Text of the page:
Mr. Gabrielan’s stated intent is not to recapture everything lost in Monmouth County history, but rather, to show how the dynamics of progress, of change, of evolution, and time, all produce endless lifetimes of change, so much change that so much of what finally disappears from view, or becomes run down and useless, is considered lost, and becomes forgotten over time.
The author said that his process for choosing the topics to include in this book included “compelling history, a need to correct and supplement the existing historical record, countywide representation, some nostalgic items with a likely popular resonance, and a few that represented substantial transformation after the loss of original purpose, e.g. Eisner’s to the Galleria and Jersey Homesteads resettlement to a suburban residential community. I consciously omitted what some subjects that have been extensively covered, e.g. Shadow Lawn (the West Long Branch Guggenheim mansion that was Woodrow Wilson’s summer White House). A couple of subjects are rather unpleasant, e.g., the poor farm and migrant labor camps, a needed reminder that history is not always pretty, appealing, or nice.”
Many books published using the “Lost City X” title are largely then-and-now picture books, and the author is well-known for his extensive personal collection of historical images, which have formed the basis for a number of his previous books, of which there are more than 30 all told.
But while this book is illustrated, with images from the author’s collection and elsewhere, images not commonly found elsewhere, it is not a picture book. This is a very thoughtful collection of essays that all focus on the processes of change and the relentless march of progress in a region that has been evolving for more than 400 years.
The author is to be commended for including within the limited space allowed by the publishers a full list of sources used for each story, making this a valuable resource for history students and researchers, in addition to both those who enjoy a serious take on history as well as those who simply like to dwell on the vagaries of our long-gone past.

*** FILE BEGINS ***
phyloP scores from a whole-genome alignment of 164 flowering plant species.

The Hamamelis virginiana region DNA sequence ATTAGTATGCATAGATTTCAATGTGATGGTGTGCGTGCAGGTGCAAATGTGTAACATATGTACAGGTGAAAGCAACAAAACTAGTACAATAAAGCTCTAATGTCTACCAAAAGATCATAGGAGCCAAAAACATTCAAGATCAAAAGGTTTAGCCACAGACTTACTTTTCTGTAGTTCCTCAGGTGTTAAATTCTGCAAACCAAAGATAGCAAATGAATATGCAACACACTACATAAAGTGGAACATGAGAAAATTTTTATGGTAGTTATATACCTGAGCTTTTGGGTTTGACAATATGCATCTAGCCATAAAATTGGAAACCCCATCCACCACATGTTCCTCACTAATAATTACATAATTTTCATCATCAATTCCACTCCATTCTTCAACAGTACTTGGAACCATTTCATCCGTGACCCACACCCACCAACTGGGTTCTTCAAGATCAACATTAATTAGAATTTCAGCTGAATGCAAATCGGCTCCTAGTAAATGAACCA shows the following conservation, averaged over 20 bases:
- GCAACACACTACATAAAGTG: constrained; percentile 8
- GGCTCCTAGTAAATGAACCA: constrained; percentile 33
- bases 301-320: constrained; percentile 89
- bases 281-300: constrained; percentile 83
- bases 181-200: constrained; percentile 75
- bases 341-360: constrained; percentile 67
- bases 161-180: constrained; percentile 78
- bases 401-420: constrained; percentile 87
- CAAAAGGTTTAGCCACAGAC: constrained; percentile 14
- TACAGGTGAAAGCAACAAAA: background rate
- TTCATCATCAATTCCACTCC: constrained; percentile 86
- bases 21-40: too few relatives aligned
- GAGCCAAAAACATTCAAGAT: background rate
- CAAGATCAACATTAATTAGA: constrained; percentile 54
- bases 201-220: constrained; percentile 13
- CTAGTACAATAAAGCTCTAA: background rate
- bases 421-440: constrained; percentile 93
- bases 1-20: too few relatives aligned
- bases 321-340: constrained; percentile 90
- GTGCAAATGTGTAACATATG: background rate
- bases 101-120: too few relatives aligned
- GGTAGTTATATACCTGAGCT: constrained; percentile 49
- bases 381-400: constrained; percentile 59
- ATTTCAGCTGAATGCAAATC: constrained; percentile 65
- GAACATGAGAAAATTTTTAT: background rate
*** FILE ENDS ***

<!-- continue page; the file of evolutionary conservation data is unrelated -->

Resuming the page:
Mr. Gabrielan is also to be saluted for including one lost structure that is wholly human in nature, and not a building. This is somewhat curious in that the majority of items in this book vanished, were gone, or lost, many decades ago, he reflects on the decision made in 2020 by Monmouth County elected officials to change their name from “chosen freeholders” to “county commissioners,” how and why they came to be known as such, and why the old name was invited to get lost. It’s just one page out of 160, but its inclusion demonstrates both that change is a constant, and that this was a change the author considered long overdue, although he noted that this was not a popular move with the actual freeholders.
Mr. Gabrielan’s writing style is conversational, accessible, so while there are no wasted words, this book is a fun read perfect for the train or the beach. Serious students of history will want to own a copy as it will serve as a useful reference work for years to come. To whatever extend the vanished portions of old Monmouth County are gone, with this wonderful new book, they are found once again.
About the author:
Randall Gabrielan began his second career as a local historian during the 1980s while engaged as an insurance broker, a spell during which he wrote articles, delivered his first talks, mounted museum exhibitions and began a long tenure as president of the Middletown Township Historical Society. In the 1990s, Gabrielan published the first of his many books, titles primarily on Monmouth County subjects, but also elsewhere in New Jersey and New York City. In 2000, he began a thirteen-year run as executive director of the Monmouth County Historical Commission, a body he now serves as vice-chair. Gabrielan and his wife, Carol Stout, live in Middletown.
John R. Barrows is founder and editor of MonmouthTimeline.org, a website that presents the illustrated history of Monmouth County, New Jersey.